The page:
The top Republican in Congress sat down Tuesday with a panel investigating when he and his staff learned that another Republican congressman had sent illicit messages to male teenage assistants and what they did to stop it.
The scandal over Congressman Mark Foley's sexually explicit messages to the assistants, called pages, has hurt Republican prospects of retaining control of Congress in the Nov. 7 elections.
The House leader, speaker Dennis Hastert, spoke briefly about his closed door testimony to the ethics committee that is trying to pin down when he and his staff learned about Foley's actions.
"I answered all the questions they asked to the best of my ability," Hastert said after testifying for three hours."I also said that they need to move quickly to get to the bottom of this issue, including who knew about the sexually explicit messages and when they know about it."
Hastert and his staff have provided a timeline of events that conflicts with the accounts of others. Hastert has said that he did not find out about Foley until late September, when Foley resigned after his approaches to former pages became public.
Hastert's appearance followed that of Congressman Tom Reynolds, the House Republican election campaign chairman, who said he warned Hastert about Foley last spring.
Hastert has said he did not recall that conversation. He also has been unable to recall speaking with Majority Leader John Boehner, the No. 2 Republican in the House, about Foley last spring, although Boehner says Hastert even told him the matter was being handled.
There is a separate conflict over whether Hastert's top aides learned about Foley a year ago, as the speaker says, or whether the speaker's chief of staff was told as much as three years ago as asserted by Foley's one-time chief of staff.
Hastert has vowed to fire any of his aides if they covered up knowledge of Foley's behavior.
Shortly before Hastert appeared, his security detail arrived and went inside the ethics committee room, where testimony is taken in secret sessions.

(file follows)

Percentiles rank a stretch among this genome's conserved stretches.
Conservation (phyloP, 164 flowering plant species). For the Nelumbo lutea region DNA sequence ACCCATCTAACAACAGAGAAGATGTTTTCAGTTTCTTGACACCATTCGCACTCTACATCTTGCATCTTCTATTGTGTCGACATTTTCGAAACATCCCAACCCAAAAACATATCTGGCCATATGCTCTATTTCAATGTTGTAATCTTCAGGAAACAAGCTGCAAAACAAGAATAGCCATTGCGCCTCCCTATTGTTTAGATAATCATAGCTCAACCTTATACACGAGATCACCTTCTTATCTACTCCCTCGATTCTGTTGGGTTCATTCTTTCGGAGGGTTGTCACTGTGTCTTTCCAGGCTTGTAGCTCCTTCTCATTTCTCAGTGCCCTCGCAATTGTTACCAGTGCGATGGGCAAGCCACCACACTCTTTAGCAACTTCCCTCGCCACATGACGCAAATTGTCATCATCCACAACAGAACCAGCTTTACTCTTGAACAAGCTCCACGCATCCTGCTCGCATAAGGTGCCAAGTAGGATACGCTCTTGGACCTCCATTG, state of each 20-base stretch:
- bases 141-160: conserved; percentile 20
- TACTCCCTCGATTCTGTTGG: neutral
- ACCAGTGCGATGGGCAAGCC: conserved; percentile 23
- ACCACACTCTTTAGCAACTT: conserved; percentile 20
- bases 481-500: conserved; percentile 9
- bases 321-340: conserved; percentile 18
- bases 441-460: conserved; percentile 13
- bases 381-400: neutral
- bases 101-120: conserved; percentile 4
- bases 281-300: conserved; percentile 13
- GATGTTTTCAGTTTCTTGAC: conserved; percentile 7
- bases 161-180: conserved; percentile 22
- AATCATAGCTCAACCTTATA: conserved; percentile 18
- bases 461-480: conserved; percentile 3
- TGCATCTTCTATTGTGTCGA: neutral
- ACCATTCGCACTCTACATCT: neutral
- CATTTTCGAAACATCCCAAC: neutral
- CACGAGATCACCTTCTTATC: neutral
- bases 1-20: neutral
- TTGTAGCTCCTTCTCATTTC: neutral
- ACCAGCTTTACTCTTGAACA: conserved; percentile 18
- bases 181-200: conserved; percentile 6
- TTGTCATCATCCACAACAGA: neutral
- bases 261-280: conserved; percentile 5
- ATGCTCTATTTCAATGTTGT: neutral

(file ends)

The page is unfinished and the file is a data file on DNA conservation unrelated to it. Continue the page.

Hastert then arrived with his attorney, J. Randolph Evans of Atlanta.
After Reynolds' closed-door testimony, he urged a "full and fair investigation of the facts" and said that "I strongly encourage any of my colleagues who have information that may be of relevance to bring it to the committee's attention at once."
Previously, Reynolds has said he does not remember what month he told Hastert about the worrisome computer messages that Foley sent to former male pages only that it happened sometime in the spring. Reynolds also has said he did not recall the details of the conversation.
A four-member subcommittee of the House ethics committee is keeping key witnesses behind closed doors for hours as it tries to unravel the conflicts in the handling of the Foley matter.
Hastert's chief of staff, Scott Palmer, spent more than six hours before the committee Monday. Palmer has disputed one account that he was warned about Foley in 2002 or 2003.
Former Foley chief of staff Kirk Fordham has said he warned Palmer about Foley in 2002 or 2003.
"What Kirk Fordham said did not happen," Palmer said weeks ago in his lone public statement on the matter, reports AP.
Hastert has a lot riding on the outcome of the ethics investigation. He has fended off calls for his resignation with statements that his staff members acted properly after they learned a year ago about Foley's friendly but not sexually explicit messages to the former Louisiana page.
After it turned out that Deputy Prime Minister Andrei Belousov included the Fonbet betting company in the list of backbone enterprises that can count on state support, everyone started talking about these bookmakers.